Storytelling is the social and cultural activity of sharing stories, often with improvisation, theatrics, or embellishment. Crucial elements of stories and storytelling include plot, characters and narrative point of view. The term 'storytelling' is used in a narrow sense to refer specifically to oral storytelling and also in a looser sense to refer to techniques used in other media to unfold or disclose the narrative of a story.
When assessing literature on pedagogics storytelling or its modern form, the digital storytelling is accepted standards. The techniques are used in classrooms for literature, language, art but as well for critical analysis in sociology, politics or geography. The teacher work with it oral, text and photo based or with film. Storytelling is helping to develop analytical, language, expressional and presentation skills. It fosters creativity and self-confidence.
21st Century Skills
Literacy has always been a collection of cultural and communicative practices shared among members of groups. As society and technology change, so does literacy. Because technology has increased the intensity and complexity of literate environments, the 21st century demands that a literate person possess a wide range of abilities and competencies, many literacies.
These literacies are multiple, dynamic, and malleable. As in the past, they are inextricably linked with particular histories, life possibilities, and social trajectories of individuals and groups. Active, successful participants in this 21st century global society must be able to obtain new forms of literacy, which is facing educators and facilitators with new challenges to teach new, ICT based,
innovative curricula with new innovative tools. The 21st century literacy contains:
The EU Youth Strategy seeks to encourage young people to participate in the democratic process and in society.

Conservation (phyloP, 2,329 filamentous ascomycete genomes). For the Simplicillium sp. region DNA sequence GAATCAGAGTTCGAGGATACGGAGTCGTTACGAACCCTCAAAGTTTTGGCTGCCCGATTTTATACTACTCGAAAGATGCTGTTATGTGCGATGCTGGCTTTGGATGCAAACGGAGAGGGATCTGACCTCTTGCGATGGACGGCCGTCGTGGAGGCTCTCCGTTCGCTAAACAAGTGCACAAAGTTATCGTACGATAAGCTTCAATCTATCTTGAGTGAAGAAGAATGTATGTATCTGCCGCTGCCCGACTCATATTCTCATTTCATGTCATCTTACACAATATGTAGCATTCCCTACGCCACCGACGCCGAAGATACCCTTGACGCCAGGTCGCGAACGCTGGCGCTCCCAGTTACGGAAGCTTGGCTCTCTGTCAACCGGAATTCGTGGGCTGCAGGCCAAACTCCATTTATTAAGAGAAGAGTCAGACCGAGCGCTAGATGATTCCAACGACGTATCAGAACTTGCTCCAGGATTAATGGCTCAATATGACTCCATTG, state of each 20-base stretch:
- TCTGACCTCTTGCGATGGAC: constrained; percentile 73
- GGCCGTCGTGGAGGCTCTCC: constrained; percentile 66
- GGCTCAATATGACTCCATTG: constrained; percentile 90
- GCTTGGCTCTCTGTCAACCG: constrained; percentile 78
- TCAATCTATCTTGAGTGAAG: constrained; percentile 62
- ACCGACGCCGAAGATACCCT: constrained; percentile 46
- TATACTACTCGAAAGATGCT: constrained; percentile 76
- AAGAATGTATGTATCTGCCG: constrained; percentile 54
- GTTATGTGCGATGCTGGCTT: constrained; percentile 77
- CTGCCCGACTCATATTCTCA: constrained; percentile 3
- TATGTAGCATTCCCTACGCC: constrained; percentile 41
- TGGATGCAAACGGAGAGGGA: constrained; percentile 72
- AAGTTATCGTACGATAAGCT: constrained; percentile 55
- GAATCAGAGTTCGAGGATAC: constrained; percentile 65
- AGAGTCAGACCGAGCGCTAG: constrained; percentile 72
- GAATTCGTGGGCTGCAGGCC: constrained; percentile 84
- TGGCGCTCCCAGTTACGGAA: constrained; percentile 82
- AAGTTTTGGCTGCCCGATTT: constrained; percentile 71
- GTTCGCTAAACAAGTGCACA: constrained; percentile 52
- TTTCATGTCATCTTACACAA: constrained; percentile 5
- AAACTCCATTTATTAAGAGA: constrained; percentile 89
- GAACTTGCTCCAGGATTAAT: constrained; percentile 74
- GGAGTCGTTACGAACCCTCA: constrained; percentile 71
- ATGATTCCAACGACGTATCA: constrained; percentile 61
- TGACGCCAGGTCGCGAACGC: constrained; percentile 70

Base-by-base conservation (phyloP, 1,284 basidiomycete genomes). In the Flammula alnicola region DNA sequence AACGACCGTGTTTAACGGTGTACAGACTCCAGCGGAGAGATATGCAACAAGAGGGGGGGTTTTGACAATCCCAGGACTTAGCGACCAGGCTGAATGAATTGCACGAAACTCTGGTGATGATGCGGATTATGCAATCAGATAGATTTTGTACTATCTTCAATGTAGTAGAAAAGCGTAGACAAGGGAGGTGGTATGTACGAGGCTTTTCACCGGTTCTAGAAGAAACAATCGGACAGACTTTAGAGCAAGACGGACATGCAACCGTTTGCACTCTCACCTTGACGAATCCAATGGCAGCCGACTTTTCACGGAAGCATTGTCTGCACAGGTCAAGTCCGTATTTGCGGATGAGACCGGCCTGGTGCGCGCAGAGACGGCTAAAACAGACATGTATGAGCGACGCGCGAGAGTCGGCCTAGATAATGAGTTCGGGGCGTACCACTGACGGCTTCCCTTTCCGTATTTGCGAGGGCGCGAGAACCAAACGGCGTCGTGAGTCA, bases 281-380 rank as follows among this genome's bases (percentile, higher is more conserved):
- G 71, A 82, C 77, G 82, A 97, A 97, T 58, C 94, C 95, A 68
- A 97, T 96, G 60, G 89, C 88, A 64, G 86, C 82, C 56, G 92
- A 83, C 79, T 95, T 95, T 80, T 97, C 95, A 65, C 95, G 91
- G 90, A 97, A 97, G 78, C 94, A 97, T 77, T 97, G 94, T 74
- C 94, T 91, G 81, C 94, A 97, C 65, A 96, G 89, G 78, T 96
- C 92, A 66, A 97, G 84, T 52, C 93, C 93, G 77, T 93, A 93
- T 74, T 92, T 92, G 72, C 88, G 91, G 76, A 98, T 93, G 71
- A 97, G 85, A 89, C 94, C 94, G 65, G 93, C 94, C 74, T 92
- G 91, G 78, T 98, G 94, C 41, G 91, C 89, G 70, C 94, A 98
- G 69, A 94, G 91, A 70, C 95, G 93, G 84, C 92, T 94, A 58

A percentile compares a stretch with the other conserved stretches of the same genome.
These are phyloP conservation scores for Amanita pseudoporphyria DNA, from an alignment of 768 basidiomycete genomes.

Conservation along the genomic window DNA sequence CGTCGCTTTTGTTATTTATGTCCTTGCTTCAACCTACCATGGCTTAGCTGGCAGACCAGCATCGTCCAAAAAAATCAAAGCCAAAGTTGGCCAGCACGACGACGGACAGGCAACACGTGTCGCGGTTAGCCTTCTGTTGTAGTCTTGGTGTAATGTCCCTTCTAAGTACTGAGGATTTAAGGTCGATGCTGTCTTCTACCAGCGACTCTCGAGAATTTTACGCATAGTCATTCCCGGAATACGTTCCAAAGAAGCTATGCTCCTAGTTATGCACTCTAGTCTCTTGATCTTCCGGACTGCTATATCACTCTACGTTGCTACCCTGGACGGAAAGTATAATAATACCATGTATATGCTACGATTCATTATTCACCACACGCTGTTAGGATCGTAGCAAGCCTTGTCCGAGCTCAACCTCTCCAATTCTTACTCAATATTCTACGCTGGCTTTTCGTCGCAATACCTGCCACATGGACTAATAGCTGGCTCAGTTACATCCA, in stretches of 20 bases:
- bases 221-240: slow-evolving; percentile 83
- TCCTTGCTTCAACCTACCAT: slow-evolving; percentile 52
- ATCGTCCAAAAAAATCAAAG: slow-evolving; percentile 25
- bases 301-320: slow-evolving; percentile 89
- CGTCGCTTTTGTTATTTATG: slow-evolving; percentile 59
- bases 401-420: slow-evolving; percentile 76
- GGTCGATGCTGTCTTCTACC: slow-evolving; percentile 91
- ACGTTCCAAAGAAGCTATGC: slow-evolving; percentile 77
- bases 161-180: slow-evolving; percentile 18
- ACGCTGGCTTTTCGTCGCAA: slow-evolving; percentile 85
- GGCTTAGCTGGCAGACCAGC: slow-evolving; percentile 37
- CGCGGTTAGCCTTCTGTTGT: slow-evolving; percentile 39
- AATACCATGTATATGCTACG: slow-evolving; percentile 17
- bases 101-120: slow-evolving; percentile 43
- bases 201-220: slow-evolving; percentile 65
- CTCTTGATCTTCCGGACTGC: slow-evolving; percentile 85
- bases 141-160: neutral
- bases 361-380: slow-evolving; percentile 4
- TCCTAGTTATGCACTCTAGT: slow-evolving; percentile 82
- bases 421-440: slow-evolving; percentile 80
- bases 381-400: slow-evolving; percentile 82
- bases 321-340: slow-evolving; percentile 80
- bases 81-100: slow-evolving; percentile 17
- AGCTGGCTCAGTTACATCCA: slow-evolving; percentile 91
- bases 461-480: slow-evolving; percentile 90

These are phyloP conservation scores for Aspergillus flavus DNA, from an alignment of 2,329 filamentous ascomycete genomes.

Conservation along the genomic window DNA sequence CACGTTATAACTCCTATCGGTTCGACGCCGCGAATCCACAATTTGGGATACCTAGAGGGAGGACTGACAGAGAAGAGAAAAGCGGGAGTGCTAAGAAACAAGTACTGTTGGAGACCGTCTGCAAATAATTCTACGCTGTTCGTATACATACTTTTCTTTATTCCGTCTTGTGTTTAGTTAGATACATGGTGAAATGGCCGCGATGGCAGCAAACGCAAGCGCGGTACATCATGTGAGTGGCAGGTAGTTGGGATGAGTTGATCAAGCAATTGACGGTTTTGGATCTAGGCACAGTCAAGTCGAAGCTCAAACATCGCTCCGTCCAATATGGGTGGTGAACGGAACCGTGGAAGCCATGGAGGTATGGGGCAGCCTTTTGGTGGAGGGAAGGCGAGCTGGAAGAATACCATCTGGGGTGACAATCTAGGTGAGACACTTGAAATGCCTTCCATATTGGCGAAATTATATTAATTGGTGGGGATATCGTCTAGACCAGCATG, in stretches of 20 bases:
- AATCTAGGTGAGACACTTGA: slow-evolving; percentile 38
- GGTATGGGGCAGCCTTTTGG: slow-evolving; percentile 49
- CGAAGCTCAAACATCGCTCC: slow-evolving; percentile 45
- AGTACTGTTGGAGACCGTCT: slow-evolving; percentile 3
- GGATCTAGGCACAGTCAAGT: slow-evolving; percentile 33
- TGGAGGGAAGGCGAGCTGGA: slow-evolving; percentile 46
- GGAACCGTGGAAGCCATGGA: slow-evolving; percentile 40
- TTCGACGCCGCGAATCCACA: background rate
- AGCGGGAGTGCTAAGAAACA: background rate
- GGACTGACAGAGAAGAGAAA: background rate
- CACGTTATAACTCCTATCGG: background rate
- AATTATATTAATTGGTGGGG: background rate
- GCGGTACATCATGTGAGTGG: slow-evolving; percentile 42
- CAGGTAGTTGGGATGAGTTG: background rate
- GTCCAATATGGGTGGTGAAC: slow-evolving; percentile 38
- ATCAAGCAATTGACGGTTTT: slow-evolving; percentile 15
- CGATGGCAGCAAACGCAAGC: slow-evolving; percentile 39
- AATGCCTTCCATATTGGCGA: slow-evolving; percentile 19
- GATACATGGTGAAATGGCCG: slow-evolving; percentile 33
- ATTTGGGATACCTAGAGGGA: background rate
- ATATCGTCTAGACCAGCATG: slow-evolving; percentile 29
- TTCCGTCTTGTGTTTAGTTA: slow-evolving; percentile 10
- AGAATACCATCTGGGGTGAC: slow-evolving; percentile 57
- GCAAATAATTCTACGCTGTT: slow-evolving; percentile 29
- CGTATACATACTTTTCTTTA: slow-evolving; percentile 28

The methods include to develop mechanisms for engaging in dialogue with young people and facilitating their participation in the shaping of national policies and supporting ways of 'learning to participate' from an early age. Through strengthening formal and non-formal participatory education, the European Commission seek to tackle radicalization and strengthen citizenship in general and European citizenship. Since ‘learning to participate’ includes skills, such as digital literacy, entrepreneurship, project planning and management, social awareness and interaction, the young learners increase their employability. Through this ‘learn to participate’ is in accordance with the Strategic framework – Education & Training 2020.
The partners believe that a smarter Europe needs smart citizens. Smart citizens need smart learning paths helping to navigate in a life-long process of qualification, adapting new knowledge but as well providing space for self-determent learning pure out of joy and motivation.
Experiential Learning (Kolb)
The design of our training curricula is based on Kolb's experiential learning theory. Kolb's theory is typically represented by a four-stage cycle in which the learner 'touches all the bases':